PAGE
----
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Sequential Order of Applesauce Recipe #1

Guiding and/or Essential Questions:

What is the purpose of sequential order?

How can we teach someone how to do something by using sequential order?

What are examples of sequencing words?

Pre-lesson Assignments and/or Student Prior Knowledge (ex. background knowledge,

possible misconceptions, prior lesson content)

Through pictures, students have practiced using sequential order to retell the plot of a story.
Students will need a brief review regarding sequential order and sequencing words.


Describe the connection between a series of historical events, scientific ideas or concepts, or
steps in technical procedures in a text.

Learning Objectives and Assessments:

Learning Objectives Assessment

Students will identify the sequential order of the I will assess for the accurate sequential order of
applesauce recipe (with pictures) in my original the recipe.

Students will describe the steps of the recipe by As students state the sequential order of the
using sequencing words and scientific recipe, I will assess for the use of sequencing
vocabulary. words, such as first, second, third, etc., and
scientific vocabulary of the parts of an apple.


-Anchor chart of the definition of sequential order, a flow chart that sequences events, and
examples of sequencing words
-My storybook of my apple-picking experience
-Pictures of each step of the applesauce recipe
-Chart of scientific vocabulary of an apple’s parts (from previous science lesson)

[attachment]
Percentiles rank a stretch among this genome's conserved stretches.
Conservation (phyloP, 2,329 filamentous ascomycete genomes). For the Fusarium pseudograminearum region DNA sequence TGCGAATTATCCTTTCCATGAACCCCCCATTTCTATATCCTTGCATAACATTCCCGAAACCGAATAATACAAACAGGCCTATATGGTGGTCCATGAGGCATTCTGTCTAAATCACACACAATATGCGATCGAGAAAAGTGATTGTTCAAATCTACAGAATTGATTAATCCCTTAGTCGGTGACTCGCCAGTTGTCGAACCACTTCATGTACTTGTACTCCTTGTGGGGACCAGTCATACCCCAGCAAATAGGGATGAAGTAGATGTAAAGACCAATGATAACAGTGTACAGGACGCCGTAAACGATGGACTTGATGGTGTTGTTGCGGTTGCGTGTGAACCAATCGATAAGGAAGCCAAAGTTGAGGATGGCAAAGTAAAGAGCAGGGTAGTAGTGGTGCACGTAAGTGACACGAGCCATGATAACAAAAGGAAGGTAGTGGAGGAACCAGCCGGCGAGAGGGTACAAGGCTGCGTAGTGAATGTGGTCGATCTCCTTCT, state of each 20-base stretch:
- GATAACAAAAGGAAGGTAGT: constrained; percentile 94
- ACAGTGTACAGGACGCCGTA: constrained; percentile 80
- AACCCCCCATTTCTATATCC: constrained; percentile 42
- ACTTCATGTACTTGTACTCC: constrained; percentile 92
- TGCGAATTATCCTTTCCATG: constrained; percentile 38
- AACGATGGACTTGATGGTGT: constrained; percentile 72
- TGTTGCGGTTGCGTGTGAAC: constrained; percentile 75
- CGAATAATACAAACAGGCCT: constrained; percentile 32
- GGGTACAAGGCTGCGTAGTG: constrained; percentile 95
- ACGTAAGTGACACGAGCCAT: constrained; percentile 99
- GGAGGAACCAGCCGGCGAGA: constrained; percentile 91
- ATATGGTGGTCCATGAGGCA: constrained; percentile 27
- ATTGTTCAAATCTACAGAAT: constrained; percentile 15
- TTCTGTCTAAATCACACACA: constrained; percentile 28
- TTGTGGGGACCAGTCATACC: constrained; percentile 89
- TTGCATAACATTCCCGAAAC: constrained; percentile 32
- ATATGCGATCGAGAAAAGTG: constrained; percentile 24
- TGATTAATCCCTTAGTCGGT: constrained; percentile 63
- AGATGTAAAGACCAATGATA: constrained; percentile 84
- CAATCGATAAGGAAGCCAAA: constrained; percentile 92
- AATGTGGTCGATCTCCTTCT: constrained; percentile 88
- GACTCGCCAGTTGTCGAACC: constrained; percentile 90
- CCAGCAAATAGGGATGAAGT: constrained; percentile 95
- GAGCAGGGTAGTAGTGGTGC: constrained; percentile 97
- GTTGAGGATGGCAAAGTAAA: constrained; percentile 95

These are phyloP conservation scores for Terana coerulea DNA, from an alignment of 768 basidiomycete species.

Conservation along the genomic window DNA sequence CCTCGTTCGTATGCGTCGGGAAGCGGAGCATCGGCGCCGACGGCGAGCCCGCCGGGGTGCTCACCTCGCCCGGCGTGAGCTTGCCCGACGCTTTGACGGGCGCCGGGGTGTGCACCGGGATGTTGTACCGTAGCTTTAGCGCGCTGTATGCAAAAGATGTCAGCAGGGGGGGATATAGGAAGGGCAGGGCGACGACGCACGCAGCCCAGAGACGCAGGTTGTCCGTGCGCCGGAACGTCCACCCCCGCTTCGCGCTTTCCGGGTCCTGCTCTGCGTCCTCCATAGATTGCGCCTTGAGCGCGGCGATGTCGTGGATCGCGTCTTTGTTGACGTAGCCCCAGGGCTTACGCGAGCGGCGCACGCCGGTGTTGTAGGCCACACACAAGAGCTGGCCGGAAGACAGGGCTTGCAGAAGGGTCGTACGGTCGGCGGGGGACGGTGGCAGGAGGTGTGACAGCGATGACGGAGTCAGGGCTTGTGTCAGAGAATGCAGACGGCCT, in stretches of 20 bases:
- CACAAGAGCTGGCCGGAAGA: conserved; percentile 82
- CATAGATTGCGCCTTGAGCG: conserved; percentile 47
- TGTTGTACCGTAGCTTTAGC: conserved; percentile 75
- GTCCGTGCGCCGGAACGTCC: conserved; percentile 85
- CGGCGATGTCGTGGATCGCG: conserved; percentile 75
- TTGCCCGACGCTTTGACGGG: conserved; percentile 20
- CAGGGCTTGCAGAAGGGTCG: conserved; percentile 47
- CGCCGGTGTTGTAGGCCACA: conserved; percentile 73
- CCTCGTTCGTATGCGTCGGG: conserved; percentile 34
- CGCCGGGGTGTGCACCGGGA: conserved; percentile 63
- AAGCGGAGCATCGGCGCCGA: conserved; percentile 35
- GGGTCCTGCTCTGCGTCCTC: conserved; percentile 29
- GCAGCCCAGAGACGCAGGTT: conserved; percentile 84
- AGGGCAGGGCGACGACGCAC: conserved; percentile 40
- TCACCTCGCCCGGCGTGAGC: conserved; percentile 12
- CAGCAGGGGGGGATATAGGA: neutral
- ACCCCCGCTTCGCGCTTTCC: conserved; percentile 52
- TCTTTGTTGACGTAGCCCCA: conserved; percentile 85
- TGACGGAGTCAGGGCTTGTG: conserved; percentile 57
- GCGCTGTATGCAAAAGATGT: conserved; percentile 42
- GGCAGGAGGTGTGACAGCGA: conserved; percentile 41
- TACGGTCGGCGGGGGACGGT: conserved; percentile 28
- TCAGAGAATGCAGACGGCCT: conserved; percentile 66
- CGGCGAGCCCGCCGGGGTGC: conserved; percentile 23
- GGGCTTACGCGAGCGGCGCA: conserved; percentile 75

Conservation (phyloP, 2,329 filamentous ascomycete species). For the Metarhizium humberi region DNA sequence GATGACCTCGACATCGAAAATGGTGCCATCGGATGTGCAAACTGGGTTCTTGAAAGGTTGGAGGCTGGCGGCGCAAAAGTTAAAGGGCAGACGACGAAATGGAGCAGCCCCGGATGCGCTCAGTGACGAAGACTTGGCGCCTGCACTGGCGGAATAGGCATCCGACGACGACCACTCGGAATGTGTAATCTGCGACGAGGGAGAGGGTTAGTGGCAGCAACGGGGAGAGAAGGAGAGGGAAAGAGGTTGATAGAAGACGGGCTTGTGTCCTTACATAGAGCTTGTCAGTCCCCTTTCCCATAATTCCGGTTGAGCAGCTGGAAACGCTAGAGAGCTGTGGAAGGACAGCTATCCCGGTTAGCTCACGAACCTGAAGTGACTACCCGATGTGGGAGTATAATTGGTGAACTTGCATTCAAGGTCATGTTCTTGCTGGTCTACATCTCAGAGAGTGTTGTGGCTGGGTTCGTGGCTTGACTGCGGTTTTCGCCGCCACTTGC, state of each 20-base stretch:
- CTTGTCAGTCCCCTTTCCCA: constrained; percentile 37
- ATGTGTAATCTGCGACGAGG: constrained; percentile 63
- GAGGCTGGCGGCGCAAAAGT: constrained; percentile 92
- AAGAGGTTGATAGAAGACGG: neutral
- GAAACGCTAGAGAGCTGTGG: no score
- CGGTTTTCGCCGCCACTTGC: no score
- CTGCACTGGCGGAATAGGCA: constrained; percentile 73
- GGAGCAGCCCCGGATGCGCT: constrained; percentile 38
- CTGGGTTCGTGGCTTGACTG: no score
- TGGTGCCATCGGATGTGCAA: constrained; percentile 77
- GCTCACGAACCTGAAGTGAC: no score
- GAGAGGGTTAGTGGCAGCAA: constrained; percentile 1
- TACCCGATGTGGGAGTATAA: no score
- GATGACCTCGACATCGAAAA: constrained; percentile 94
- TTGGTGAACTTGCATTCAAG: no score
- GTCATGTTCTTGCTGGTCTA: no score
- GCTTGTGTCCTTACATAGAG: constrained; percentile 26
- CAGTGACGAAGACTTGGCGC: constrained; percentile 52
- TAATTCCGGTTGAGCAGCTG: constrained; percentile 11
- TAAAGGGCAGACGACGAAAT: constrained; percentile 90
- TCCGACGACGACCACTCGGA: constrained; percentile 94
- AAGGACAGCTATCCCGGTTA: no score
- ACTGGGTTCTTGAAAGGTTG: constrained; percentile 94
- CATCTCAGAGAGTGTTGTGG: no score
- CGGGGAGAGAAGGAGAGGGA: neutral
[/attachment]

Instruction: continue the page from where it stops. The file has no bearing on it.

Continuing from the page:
Plan for set-up/distribution/cleanup of materials:
The anchor chart will be written prior to the lesson.
A flow chart will be written on the board. Below the flow chart, the pictures of each step
of an applesauce recipe will be placed in a random order.

Step by Step plan (numbered):

1. While students sit on the carpet, I will review an anchor chart with the definition of sequential
order, a flow chart that sequences events, and examples of sequencing words.

2. I will state, “Remember when we determined the order of events in The Napping House? First,
there was a snoring granny. Then, there was a dozing dog on top of the granny. After reading
The Napping House, we used sequencing to list the steps of the story’s plot. Well guess what?
Sequencing can also be used to teach someone how to do something. When teaching someone
how to make something, you need to provide specific, step-by-step instructions in a
SEQUENTIAL ORDER. Keep this in mind as I read my story about the first time I went apple-
picking. Remember, from what you told me yesterday, many of you have gone apple-picking at
Dragonfly farm. Also, with Thanksgiving coming up, think about recipes that you may follow in
sequential order to help prepare your delicious Thanksgiving meals. With that in mind, try to
make some text-to-self connections as I read.”

3. I will read a story about a childhood experience of apple-picking and making applesauce:

THUMP! An apple red as dark blood dropped on my head. My mom patted my head,
“Don’t worry, Maria, you’ll survive.” Although I felt pretty dizzy, I was on a serious mission to
collect more apples than my annoying, little brother, Peter. Peter said, “You’ll never get more
apples than me, Maria! I already picked 30!” I responded, “Well, I already picked 31. So, I am
beating you by one apple.” My mom yelled, “Woah, woah, woah! Peter, you have 30 apples and
Maria, you have 31 apples! What are we going to do with a total of 61 apples? We will have to
eat apples for breakfast, lunch and dinner for an entire month to get rid of 61 apples!” On the
drive home, my grandma said, “You know what we can do with all 61 apples?” My mom asked,
“What could we possibly do with 61 apples?” To which my grandma replied, “We will make
some delicious applesauce!”
We entered the kitchen. My grandma grabbed a peeler, “To make my special, homemade
applesauce, first, we need to peel the skin of the apple.” My little brother cut his finger while